pan dulce

This one’s from last August…

Sorting out English inversion of sweetbreads and sweetmeats probably took me longer than most, because my Spanish dialect calls nearly all pastries pan dulce,* and I was never asked to eat variety meats. (Until his doctor told him to go easy on the cholesterol, anyone who poached from my grandfather’s plate of scrambled eggs might get a mouthful of cow brains–sesos. But it was a risk, not a requirement.) Nor was I helped by the fact that Spanish uses similar words–molletes and mollejas–for dinner rolls and sweetbreads.

Actually, pan dulce is such a blanket term that, despite the menagerie of sugary shapes found in the typical panadería, I only learned three other, more specific terms: churros, empanadas, and pan con chocolate. Unlike the other pastries, churros are fried, empanadas are filled, and I first met pan con chocolate in Spain.

My ignorance earned me scorn at Panadería La Mejor in San Francisco. After my third request for “uno de chocolate,” pointing at the desired pan dulce, the clerk rolled her eyes and said, “Son conchas.” I didn’t have the time that day to ask for a lesson in the specifics of Mexican pastries, but I went back a few weeks later for just that purpose. I was relieved to see a different clerk, but mortified that there were other customers seated at the tables. There would be an audience.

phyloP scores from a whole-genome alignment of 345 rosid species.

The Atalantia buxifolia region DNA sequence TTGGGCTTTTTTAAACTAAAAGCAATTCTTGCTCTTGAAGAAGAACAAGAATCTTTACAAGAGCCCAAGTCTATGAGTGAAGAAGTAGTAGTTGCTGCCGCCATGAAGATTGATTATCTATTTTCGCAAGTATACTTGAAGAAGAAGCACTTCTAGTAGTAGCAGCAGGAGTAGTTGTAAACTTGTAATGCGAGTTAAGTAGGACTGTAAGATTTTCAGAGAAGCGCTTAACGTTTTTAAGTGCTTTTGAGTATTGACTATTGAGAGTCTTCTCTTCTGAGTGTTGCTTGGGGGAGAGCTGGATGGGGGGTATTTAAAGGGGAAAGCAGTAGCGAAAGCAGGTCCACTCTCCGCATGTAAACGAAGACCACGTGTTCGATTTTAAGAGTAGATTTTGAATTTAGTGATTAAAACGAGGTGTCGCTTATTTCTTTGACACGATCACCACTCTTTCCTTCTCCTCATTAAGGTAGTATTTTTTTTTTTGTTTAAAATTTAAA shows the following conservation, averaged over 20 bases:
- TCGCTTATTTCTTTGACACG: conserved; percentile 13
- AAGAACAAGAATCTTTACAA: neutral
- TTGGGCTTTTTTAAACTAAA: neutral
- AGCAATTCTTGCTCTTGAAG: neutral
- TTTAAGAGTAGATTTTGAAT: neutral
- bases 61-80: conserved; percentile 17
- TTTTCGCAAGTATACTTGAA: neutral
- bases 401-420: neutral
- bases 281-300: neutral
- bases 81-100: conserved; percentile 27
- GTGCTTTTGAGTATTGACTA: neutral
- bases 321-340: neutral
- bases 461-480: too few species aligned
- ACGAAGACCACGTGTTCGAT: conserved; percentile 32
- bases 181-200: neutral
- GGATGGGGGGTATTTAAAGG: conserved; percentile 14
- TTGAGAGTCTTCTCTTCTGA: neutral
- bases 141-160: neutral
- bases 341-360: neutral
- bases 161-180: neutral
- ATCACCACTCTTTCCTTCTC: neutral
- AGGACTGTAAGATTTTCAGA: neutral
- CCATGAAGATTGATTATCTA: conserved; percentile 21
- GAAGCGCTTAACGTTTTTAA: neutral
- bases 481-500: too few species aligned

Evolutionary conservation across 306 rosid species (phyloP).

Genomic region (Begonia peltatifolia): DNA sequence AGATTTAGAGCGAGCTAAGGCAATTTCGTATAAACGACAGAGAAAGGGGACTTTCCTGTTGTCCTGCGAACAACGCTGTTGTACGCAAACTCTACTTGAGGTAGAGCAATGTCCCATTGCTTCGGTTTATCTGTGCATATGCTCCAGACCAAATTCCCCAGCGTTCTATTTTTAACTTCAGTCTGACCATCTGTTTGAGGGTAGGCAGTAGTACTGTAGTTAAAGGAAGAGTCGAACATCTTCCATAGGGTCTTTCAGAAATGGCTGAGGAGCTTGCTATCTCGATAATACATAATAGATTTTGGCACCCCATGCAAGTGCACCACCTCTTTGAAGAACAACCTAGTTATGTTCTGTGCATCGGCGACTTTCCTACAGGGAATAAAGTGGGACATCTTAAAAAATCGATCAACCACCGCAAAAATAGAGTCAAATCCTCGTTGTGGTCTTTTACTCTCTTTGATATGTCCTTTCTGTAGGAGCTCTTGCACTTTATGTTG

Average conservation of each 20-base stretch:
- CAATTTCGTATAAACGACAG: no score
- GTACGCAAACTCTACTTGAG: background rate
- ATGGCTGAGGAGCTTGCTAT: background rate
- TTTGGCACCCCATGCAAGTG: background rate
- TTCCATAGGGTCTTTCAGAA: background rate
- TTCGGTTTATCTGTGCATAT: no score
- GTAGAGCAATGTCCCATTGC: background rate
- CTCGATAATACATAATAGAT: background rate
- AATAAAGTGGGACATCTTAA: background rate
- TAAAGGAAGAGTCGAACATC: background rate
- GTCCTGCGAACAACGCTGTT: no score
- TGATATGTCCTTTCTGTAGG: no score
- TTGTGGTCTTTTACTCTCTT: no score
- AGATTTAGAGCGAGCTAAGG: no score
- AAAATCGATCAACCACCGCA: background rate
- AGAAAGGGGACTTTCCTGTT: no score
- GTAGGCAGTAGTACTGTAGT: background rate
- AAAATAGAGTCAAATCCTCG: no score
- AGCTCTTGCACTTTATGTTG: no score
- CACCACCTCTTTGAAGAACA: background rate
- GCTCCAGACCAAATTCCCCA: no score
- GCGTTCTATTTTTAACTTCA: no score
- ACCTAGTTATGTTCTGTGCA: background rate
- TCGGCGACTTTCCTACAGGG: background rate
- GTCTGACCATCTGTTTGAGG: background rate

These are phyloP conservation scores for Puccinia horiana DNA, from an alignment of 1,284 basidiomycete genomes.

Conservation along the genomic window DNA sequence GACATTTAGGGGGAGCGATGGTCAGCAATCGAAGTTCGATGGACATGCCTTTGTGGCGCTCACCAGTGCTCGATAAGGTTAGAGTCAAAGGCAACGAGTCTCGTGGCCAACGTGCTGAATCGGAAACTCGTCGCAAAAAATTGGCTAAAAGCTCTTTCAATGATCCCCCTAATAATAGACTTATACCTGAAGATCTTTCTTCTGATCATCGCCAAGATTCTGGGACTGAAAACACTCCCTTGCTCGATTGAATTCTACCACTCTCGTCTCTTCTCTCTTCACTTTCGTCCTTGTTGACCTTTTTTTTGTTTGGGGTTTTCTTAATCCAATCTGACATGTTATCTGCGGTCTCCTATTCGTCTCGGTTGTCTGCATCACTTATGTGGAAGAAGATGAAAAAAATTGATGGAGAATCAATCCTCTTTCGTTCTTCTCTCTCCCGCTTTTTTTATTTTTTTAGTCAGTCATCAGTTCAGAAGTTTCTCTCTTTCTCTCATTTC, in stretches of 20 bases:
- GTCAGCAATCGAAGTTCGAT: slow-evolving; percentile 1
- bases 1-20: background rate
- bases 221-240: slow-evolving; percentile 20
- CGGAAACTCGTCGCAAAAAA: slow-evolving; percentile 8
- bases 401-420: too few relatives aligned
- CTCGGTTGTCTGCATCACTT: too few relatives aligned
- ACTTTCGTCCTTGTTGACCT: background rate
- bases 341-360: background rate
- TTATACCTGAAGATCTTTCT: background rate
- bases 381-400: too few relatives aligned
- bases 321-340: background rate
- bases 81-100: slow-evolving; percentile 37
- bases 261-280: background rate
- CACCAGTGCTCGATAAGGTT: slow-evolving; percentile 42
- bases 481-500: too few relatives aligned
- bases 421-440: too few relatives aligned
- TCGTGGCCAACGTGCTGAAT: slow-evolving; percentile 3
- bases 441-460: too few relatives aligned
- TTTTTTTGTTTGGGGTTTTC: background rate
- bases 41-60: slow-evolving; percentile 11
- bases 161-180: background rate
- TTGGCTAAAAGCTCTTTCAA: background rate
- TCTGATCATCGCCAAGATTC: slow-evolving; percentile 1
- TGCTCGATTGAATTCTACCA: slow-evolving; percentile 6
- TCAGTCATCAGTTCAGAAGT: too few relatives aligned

I explained my problem to the clerk, and she was happy to help–once she and her other customers stopped giggling. “Todos son pan dulce, pues tienen sus propios nombres. This one is coloche, that’s a long name, huh? Esta es una empananda de crema, this one’s apple, piña–pineapple, y esta es de calabaza. Esta is called kisses–besos–because it’s two pieces together. Esta es como gingerbread, it’s called puerquito…”** I was delighted, and she sent me off with my pastries, a pat on the shoulder, and a “God bless you.”

* Literally, “sweet bread.”

** “Well, they’re all sweet bread, but they have their own names. This one is coloche, that’s a long name, huh? This one is a cream turnover, this one’s apple, pineapple, and that one’s pumpkin. This is called kisses, because it’s two pieces together. This is like gingerbread, it’s called a little pig…”


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